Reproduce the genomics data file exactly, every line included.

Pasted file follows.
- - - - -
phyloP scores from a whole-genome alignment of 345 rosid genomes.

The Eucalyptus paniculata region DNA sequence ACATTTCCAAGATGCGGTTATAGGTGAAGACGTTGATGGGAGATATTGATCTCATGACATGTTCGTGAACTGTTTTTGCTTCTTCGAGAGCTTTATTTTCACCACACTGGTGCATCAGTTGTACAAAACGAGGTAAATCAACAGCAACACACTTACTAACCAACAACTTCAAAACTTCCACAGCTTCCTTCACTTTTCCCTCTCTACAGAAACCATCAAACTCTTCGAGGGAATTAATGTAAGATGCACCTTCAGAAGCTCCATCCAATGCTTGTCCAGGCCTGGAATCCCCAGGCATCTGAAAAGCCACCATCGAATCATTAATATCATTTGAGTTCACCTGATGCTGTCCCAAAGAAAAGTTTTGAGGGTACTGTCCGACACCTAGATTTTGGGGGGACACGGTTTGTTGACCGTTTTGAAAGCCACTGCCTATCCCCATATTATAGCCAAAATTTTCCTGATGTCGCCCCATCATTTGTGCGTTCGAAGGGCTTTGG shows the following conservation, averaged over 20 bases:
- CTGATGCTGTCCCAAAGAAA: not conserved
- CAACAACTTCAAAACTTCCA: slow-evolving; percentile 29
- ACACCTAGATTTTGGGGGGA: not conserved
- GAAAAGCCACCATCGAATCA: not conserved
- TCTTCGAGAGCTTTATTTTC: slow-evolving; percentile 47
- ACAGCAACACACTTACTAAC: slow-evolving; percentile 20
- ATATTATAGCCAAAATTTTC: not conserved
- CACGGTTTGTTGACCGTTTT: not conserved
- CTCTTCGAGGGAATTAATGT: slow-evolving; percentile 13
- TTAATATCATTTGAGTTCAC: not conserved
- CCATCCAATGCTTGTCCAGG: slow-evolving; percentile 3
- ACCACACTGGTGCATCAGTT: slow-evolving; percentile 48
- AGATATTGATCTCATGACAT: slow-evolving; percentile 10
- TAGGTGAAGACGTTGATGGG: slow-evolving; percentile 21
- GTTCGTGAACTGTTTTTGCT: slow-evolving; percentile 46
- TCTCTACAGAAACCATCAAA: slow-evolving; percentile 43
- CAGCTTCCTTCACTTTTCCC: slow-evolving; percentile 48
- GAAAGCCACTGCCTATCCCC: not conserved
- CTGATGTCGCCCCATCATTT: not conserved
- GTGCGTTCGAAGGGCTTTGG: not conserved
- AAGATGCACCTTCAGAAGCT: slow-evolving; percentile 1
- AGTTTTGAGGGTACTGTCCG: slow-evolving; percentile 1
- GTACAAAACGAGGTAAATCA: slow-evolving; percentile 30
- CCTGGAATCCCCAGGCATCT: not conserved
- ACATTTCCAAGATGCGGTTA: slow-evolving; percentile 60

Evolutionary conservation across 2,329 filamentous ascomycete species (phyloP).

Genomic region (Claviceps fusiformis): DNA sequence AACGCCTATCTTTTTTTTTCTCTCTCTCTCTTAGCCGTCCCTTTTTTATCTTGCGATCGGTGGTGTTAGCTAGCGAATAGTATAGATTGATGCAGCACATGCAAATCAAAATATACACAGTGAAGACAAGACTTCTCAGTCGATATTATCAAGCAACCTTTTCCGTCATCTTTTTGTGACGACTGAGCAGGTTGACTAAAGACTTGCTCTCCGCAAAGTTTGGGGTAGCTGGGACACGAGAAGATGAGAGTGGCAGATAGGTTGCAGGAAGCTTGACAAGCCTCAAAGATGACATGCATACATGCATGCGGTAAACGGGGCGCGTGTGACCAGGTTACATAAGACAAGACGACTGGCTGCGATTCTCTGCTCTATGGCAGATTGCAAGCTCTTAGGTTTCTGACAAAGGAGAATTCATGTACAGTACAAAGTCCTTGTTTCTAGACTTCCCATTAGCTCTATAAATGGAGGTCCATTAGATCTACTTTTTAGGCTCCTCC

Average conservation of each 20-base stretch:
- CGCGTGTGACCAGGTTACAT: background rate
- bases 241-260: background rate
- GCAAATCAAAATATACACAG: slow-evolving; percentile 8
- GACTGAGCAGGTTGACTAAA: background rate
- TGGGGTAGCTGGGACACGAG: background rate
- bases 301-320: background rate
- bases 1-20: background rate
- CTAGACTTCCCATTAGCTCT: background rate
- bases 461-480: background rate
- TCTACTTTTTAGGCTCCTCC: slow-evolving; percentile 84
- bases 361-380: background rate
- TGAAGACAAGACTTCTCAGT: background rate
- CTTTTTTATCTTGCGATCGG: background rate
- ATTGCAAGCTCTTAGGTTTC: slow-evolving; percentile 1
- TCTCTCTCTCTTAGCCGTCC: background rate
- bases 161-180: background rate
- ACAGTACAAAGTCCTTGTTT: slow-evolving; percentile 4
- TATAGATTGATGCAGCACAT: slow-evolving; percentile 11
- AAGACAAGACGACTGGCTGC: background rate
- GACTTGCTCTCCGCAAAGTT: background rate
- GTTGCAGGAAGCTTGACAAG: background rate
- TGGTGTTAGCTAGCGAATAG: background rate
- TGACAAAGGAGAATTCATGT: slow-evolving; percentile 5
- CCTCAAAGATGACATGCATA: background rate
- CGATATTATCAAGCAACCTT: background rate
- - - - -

phyloP scores from a whole-genome alignment of 345 rosid genomes.

The Eucalyptus paniculata region DNA sequence ACATTTCCAAGATGCGGTTATAGGTGAAGACGTTGATGGGAGATATTGATCTCATGACATGTTCGTGAACTGTTTTTGCTTCTTCGAGAGCTTTATTTTCACCACACTGGTGCATCAGTTGTACAAAACGAGGTAAATCAACAGCAACACACTTACTAACCAACAACTTCAAAACTTCCACAGCTTCCTTCACTTTTCCCTCTCTACAGAAACCATCAAACTCTTCGAGGGAATTAATGTAAGATGCACCTTCAGAAGCTCCATCCAATGCTTGTCCAGGCCTGGAATCCCCAGGCATCTGAAAAGCCACCATCGAATCATTAATATCATTTGAGTTCACCTGATGCTGTCCCAAAGAAAAGTTTTGAGGGTACTGTCCGACACCTAGATTTTGGGGGGACACGGTTTGTTGACCGTTTTGAAAGCCACTGCCTATCCCCATATTATAGCCAAAATTTTCCTGATGTCGCCCCATCATTTGTGCGTTCGAAGGGCTTTGG shows the following conservation, averaged over 20 bases:
- CTGATGCTGTCCCAAAGAAA: not conserved
- CAACAACTTCAAAACTTCCA: slow-evolving; percentile 29
- ACACCTAGATTTTGGGGGGA: not conserved
- GAAAAGCCACCATCGAATCA: not conserved
- TCTTCGAGAGCTTTATTTTC: slow-evolving; percentile 47
- ACAGCAACACACTTACTAAC: slow-evolving; percentile 20
- ATATTATAGCCAAAATTTTC: not conserved
- CACGGTTTGTTGACCGTTTT: not conserved
- CTCTTCGAGGGAATTAATGT: slow-evolving; percentile 13
- TTAATATCATTTGAGTTCAC: not conserved
- CCATCCAATGCTTGTCCAGG: slow-evolving; percentile 3
- ACCACACTGGTGCATCAGTT: slow-evolving; percentile 48
- AGATATTGATCTCATGACAT: slow-evolving; percentile 10
- TAGGTGAAGACGTTGATGGG: slow-evolving; percentile 21
- GTTCGTGAACTGTTTTTGCT: slow-evolving; percentile 46
- TCTCTACAGAAACCATCAAA: slow-evolving; percentile 43
- CAGCTTCCTTCACTTTTCCC: slow-evolving; percentile 48
- GAAAGCCACTGCCTATCCCC: not conserved
- CTGATGTCGCCCCATCATTT: not conserved
- GTGCGTTCGAAGGGCTTTGG: not conserved
- AAGATGCACCTTCAGAAGCT: slow-evolving; percentile 1
- AGTTTTGAGGGTACTGTCCG: slow-evolving; percentile 1
- GTACAAAACGAGGTAAATCA: slow-evolving; percentile 30
- CCTGGAATCCCCAGGCATCT: not conserved
- ACATTTCCAAGATGCGGTTA: slow-evolving; percentile 60

Evolutionary conservation across 2,329 filamentous ascomycete species (phyloP).

Genomic region (Claviceps fusiformis): DNA sequence AACGCCTATCTTTTTTTTTCTCTCTCTCTCTTAGCCGTCCCTTTTTTATCTTGCGATCGGTGGTGTTAGCTAGCGAATAGTATAGATTGATGCAGCACATGCAAATCAAAATATACACAGTGAAGACAAGACTTCTCAGTCGATATTATCAAGCAACCTTTTCCGTCATCTTTTTGTGACGACTGAGCAGGTTGACTAAAGACTTGCTCTCCGCAAAGTTTGGGGTAGCTGGGACACGAGAAGATGAGAGTGGCAGATAGGTTGCAGGAAGCTTGACAAGCCTCAAAGATGACATGCATACATGCATGCGGTAAACGGGGCGCGTGTGACCAGGTTACATAAGACAAGACGACTGGCTGCGATTCTCTGCTCTATGGCAGATTGCAAGCTCTTAGGTTTCTGACAAAGGAGAATTCATGTACAGTACAAAGTCCTTGTTTCTAGACTTCCCATTAGCTCTATAAATGGAGGTCCATTAGATCTACTTTTTAGGCTCCTCC

Average conservation of each 20-base stretch:
- CGCGTGTGACCAGGTTACAT: background rate
- bases 241-260: background rate
- GCAAATCAAAATATACACAG: slow-evolving; percentile 8
- GACTGAGCAGGTTGACTAAA: background rate
- TGGGGTAGCTGGGACACGAG: background rate
- bases 301-320: background rate
- bases 1-20: background rate
- CTAGACTTCCCATTAGCTCT: background rate
- bases 461-480: background rate
- TCTACTTTTTAGGCTCCTCC: slow-evolving; percentile 84
- bases 361-380: background rate
- TGAAGACAAGACTTCTCAGT: background rate
- CTTTTTTATCTTGCGATCGG: background rate
- ATTGCAAGCTCTTAGGTTTC: slow-evolving; percentile 1
- TCTCTCTCTCTTAGCCGTCC: background rate
- bases 161-180: background rate
- ACAGTACAAAGTCCTTGTTT: slow-evolving; percentile 4
- TATAGATTGATGCAGCACAT: slow-evolving; percentile 11
- AAGACAAGACGACTGGCTGC: background rate
- GACTTGCTCTCCGCAAAGTT: background rate
- GTTGCAGGAAGCTTGACAAG: background rate
- TGGTGTTAGCTAGCGAATAG: background rate
- TGACAAAGGAGAATTCATGT: slow-evolving; percentile 5
- CCTCAAAGATGACATGCATA: background rate
- CGATATTATCAAGCAACCTT: background rate